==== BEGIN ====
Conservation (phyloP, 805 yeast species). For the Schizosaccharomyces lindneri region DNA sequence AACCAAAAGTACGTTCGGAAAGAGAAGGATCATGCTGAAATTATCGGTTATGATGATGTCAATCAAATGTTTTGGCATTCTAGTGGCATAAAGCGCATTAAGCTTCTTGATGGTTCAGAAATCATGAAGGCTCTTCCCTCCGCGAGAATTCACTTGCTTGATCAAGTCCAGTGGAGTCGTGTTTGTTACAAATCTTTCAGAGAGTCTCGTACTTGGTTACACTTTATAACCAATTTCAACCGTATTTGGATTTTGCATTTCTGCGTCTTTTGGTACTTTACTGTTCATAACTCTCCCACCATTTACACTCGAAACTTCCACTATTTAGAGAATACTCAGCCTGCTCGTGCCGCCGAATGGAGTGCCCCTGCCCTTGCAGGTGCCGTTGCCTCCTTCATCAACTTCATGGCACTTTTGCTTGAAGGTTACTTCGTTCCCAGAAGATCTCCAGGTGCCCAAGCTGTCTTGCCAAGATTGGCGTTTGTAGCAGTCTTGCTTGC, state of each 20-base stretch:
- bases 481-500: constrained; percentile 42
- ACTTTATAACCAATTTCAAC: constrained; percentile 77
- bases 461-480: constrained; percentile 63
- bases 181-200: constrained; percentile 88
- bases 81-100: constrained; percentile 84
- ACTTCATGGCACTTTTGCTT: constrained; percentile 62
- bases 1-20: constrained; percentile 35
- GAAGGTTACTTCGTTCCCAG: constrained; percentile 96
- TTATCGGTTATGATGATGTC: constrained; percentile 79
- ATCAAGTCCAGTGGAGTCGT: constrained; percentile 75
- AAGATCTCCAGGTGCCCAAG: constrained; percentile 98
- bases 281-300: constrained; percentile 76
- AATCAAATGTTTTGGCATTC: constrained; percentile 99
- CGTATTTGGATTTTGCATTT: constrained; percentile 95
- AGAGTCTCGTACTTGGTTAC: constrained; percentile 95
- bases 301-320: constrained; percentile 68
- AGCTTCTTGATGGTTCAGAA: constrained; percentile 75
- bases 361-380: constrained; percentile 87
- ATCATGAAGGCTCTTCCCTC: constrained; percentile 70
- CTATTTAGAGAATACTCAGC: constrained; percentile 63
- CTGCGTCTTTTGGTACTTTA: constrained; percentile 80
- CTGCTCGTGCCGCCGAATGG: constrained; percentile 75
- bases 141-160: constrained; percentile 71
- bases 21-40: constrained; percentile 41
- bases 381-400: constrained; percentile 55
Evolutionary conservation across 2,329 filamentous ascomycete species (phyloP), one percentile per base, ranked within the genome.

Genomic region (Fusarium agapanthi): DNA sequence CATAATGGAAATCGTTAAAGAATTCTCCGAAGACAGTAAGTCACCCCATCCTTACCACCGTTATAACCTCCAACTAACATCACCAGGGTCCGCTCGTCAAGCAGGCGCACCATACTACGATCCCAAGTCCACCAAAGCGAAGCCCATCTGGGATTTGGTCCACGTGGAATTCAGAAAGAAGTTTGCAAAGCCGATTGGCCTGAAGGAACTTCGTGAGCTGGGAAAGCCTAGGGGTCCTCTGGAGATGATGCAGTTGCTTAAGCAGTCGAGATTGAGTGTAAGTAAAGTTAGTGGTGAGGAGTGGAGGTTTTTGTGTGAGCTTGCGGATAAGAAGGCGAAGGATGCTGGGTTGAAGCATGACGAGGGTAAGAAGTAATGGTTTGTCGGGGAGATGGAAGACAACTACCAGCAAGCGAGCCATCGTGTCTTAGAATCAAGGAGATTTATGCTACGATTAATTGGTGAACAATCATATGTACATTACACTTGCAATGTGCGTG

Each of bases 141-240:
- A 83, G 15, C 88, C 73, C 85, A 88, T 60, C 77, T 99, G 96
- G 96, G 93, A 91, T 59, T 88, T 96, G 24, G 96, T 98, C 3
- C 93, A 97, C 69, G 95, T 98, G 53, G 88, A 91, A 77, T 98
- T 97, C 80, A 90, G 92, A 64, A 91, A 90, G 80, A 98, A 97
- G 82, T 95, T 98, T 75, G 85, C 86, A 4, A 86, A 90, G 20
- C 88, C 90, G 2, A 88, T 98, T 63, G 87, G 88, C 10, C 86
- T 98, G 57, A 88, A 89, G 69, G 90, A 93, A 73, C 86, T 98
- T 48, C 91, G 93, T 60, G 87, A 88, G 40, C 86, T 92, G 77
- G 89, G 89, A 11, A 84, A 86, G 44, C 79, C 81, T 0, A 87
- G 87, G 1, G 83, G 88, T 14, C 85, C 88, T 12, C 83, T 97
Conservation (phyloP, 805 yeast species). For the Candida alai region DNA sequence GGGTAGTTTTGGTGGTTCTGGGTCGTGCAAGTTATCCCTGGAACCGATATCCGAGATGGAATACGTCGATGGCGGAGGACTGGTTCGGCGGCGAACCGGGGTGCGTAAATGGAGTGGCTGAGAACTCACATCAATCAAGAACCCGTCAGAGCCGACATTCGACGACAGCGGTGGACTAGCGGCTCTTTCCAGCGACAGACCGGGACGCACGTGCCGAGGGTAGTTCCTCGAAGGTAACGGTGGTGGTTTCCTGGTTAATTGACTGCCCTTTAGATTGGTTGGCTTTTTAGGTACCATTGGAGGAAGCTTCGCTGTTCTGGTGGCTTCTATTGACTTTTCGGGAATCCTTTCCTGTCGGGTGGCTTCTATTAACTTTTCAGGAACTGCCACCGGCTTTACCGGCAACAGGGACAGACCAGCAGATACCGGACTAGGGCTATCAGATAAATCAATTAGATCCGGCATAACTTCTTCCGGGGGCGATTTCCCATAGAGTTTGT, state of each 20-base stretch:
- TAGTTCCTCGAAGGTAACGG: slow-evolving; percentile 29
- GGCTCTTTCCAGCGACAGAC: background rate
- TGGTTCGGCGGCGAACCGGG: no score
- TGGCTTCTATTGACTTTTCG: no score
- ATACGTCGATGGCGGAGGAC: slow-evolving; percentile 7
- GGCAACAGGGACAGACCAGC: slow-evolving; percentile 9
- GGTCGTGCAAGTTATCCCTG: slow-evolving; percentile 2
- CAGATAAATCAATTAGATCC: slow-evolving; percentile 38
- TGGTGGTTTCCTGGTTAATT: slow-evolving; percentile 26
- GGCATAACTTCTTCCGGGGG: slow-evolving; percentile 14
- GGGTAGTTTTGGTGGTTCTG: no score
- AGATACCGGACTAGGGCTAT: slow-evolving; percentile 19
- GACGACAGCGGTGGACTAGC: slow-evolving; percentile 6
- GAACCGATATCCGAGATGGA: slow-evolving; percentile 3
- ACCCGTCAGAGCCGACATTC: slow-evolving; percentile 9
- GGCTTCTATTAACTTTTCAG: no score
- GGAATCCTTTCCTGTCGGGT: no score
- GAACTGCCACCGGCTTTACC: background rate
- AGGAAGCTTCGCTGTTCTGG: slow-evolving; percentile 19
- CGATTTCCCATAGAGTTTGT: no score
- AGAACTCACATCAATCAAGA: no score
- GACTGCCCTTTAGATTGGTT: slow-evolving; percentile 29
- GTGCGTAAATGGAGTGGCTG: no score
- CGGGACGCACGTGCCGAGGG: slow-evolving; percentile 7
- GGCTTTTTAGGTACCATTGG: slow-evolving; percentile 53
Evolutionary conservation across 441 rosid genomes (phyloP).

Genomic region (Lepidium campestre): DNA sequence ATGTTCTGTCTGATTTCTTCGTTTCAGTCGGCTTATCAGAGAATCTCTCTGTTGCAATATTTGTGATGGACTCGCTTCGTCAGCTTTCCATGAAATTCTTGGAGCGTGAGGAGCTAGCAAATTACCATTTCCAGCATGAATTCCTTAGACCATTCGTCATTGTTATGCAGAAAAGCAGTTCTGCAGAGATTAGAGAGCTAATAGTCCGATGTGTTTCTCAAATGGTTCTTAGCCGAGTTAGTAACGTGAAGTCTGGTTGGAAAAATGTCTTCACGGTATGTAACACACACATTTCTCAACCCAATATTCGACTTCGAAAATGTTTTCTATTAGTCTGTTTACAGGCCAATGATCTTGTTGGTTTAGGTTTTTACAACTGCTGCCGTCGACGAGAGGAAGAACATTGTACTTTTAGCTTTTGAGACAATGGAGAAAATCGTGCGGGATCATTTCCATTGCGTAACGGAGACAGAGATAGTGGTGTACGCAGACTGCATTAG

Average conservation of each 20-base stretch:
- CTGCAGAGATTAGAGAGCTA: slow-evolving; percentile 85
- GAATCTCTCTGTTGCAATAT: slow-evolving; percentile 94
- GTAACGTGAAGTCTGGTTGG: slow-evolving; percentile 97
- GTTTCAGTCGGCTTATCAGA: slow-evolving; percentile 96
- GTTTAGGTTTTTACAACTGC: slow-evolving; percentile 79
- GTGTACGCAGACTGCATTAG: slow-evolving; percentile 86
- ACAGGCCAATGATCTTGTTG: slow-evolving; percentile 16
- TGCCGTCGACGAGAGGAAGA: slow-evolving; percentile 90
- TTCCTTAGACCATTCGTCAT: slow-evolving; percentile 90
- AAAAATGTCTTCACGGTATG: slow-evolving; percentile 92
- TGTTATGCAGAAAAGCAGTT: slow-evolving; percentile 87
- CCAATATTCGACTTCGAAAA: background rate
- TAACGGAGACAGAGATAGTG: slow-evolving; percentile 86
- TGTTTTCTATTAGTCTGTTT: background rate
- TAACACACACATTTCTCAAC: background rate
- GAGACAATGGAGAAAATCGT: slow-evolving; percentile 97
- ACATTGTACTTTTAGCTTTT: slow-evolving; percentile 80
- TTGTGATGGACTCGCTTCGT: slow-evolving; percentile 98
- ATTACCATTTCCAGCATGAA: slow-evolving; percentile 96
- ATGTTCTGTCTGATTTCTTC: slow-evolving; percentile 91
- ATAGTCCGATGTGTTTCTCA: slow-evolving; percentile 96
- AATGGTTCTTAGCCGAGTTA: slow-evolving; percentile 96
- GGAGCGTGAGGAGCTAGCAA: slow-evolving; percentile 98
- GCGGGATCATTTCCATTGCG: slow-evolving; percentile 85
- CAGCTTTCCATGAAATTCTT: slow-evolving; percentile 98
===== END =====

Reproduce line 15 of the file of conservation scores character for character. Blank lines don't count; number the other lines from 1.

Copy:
- CGTATTTGGATTTTGCATTT: constrained; percentile 95